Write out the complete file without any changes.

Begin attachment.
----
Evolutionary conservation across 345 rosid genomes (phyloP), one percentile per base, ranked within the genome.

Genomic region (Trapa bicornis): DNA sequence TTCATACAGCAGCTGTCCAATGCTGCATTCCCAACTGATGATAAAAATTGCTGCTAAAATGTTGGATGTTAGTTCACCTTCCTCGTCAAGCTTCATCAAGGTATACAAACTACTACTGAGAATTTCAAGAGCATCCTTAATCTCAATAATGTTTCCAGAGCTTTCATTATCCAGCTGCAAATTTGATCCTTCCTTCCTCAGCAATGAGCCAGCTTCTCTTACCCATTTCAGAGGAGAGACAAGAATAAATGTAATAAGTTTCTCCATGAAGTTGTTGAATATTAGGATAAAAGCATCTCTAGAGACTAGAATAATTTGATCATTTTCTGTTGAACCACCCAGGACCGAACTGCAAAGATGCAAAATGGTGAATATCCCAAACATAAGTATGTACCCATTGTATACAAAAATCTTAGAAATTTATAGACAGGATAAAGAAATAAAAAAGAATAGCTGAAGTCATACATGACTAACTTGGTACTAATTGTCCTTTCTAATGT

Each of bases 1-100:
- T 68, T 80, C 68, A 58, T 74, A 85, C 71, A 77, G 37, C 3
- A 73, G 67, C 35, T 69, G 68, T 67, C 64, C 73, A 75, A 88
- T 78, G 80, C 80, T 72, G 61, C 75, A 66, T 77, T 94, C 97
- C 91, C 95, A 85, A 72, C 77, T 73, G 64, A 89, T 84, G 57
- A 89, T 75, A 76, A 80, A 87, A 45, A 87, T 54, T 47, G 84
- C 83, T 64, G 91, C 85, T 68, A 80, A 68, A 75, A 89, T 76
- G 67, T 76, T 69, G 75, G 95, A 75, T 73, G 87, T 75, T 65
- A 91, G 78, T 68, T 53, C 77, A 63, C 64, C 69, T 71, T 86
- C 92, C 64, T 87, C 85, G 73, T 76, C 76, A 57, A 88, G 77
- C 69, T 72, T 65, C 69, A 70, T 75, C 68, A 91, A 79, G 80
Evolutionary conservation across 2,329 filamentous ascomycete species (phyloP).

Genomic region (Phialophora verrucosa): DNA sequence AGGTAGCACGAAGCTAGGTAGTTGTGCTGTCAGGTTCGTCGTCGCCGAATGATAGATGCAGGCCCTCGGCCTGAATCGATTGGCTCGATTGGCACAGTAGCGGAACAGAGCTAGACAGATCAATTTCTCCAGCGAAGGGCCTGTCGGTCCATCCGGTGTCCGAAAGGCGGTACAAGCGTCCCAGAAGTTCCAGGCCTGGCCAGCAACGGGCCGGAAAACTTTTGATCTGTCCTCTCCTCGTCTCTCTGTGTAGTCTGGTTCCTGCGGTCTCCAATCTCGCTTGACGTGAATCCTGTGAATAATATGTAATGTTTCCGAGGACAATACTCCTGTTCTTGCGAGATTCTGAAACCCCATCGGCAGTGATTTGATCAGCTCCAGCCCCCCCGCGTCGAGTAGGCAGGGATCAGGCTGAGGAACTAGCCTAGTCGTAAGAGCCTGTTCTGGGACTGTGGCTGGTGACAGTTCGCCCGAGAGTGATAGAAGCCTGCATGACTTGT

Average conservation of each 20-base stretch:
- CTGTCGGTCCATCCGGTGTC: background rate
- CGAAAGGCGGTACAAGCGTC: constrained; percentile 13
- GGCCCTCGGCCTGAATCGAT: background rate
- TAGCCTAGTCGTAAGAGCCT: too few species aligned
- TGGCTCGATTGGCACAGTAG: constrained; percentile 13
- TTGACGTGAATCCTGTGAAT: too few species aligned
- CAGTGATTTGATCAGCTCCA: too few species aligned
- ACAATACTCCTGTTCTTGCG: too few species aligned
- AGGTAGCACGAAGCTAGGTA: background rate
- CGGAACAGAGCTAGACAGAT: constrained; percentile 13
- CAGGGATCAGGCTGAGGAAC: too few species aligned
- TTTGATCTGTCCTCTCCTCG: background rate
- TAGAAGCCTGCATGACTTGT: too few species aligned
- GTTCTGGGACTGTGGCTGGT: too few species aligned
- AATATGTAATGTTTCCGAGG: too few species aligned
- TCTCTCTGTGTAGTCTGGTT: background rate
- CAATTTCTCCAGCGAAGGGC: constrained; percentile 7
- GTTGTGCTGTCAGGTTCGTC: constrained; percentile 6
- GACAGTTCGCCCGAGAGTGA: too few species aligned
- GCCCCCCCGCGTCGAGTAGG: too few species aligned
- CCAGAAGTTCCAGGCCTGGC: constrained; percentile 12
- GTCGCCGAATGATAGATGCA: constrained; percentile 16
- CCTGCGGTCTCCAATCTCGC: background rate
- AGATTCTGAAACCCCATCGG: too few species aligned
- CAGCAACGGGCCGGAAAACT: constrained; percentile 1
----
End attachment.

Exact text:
Evolutionary conservation across 345 rosid genomes (phyloP), one percentile per base, ranked within the genome.

Genomic region (Trapa bicornis): DNA sequence TTCATACAGCAGCTGTCCAATGCTGCATTCCCAACTGATGATAAAAATTGCTGCTAAAATGTTGGATGTTAGTTCACCTTCCTCGTCAAGCTTCATCAAGGTATACAAACTACTACTGAGAATTTCAAGAGCATCCTTAATCTCAATAATGTTTCCAGAGCTTTCATTATCCAGCTGCAAATTTGATCCTTCCTTCCTCAGCAATGAGCCAGCTTCTCTTACCCATTTCAGAGGAGAGACAAGAATAAATGTAATAAGTTTCTCCATGAAGTTGTTGAATATTAGGATAAAAGCATCTCTAGAGACTAGAATAATTTGATCATTTTCTGTTGAACCACCCAGGACCGAACTGCAAAGATGCAAAATGGTGAATATCCCAAACATAAGTATGTACCCATTGTATACAAAAATCTTAGAAATTTATAGACAGGATAAAGAAATAAAAAAGAATAGCTGAAGTCATACATGACTAACTTGGTACTAATTGTCCTTTCTAATGT

Each of bases 1-100:
- T 68, T 80, C 68, A 58, T 74, A 85, C 71, A 77, G 37, C 3
- A 73, G 67, C 35, T 69, G 68, T 67, C 64, C 73, A 75, A 88
- T 78, G 80, C 80, T 72, G 61, C 75, A 66, T 77, T 94, C 97
- C 91, C 95, A 85, A 72, C 77, T 73, G 64, A 89, T 84, G 57
- A 89, T 75, A 76, A 80, A 87, A 45, A 87, T 54, T 47, G 84
- C 83, T 64, G 91, C 85, T 68, A 80, A 68, A 75, A 89, T 76
- G 67, T 76, T 69, G 75, G 95, A 75, T 73, G 87, T 75, T 65
- A 91, G 78, T 68, T 53, C 77, A 63, C 64, C 69, T 71, T 86
- C 92, C 64, T 87, C 85, G 73, T 76, C 76, A 57, A 88, G 77
- C 69, T 72, T 65, C 69, A 70, T 75, C 68, A 91, A 79, G 80
Evolutionary conservation across 2,329 filamentous ascomycete species (phyloP).

Genomic region (Phialophora verrucosa): DNA sequence AGGTAGCACGAAGCTAGGTAGTTGTGCTGTCAGGTTCGTCGTCGCCGAATGATAGATGCAGGCCCTCGGCCTGAATCGATTGGCTCGATTGGCACAGTAGCGGAACAGAGCTAGACAGATCAATTTCTCCAGCGAAGGGCCTGTCGGTCCATCCGGTGTCCGAAAGGCGGTACAAGCGTCCCAGAAGTTCCAGGCCTGGCCAGCAACGGGCCGGAAAACTTTTGATCTGTCCTCTCCTCGTCTCTCTGTGTAGTCTGGTTCCTGCGGTCTCCAATCTCGCTTGACGTGAATCCTGTGAATAATATGTAATGTTTCCGAGGACAATACTCCTGTTCTTGCGAGATTCTGAAACCCCATCGGCAGTGATTTGATCAGCTCCAGCCCCCCCGCGTCGAGTAGGCAGGGATCAGGCTGAGGAACTAGCCTAGTCGTAAGAGCCTGTTCTGGGACTGTGGCTGGTGACAGTTCGCCCGAGAGTGATAGAAGCCTGCATGACTTGT

Average conservation of each 20-base stretch:
- CTGTCGGTCCATCCGGTGTC: background rate
- CGAAAGGCGGTACAAGCGTC: constrained; percentile 13
- GGCCCTCGGCCTGAATCGAT: background rate
- TAGCCTAGTCGTAAGAGCCT: too few species aligned
- TGGCTCGATTGGCACAGTAG: constrained; percentile 13
- TTGACGTGAATCCTGTGAAT: too few species aligned
- CAGTGATTTGATCAGCTCCA: too few species aligned
- ACAATACTCCTGTTCTTGCG: too few species aligned
- AGGTAGCACGAAGCTAGGTA: background rate
- CGGAACAGAGCTAGACAGAT: constrained; percentile 13
- CAGGGATCAGGCTGAGGAAC: too few species aligned
- TTTGATCTGTCCTCTCCTCG: background rate
- TAGAAGCCTGCATGACTTGT: too few species aligned
- GTTCTGGGACTGTGGCTGGT: too few species aligned
- AATATGTAATGTTTCCGAGG: too few species aligned
- TCTCTCTGTGTAGTCTGGTT: background rate
- CAATTTCTCCAGCGAAGGGC: constrained; percentile 7
- GTTGTGCTGTCAGGTTCGTC: constrained; percentile 6
- GACAGTTCGCCCGAGAGTGA: too few species aligned
- GCCCCCCCGCGTCGAGTAGG: too few species aligned
- CCAGAAGTTCCAGGCCTGGC: constrained; percentile 12
- GTCGCCGAATGATAGATGCA: constrained; percentile 16
- CCTGCGGTCTCCAATCTCGC: background rate
- AGATTCTGAAACCCCATCGG: too few species aligned
- CAGCAACGGGCCGGAAAACT: constrained; percentile 1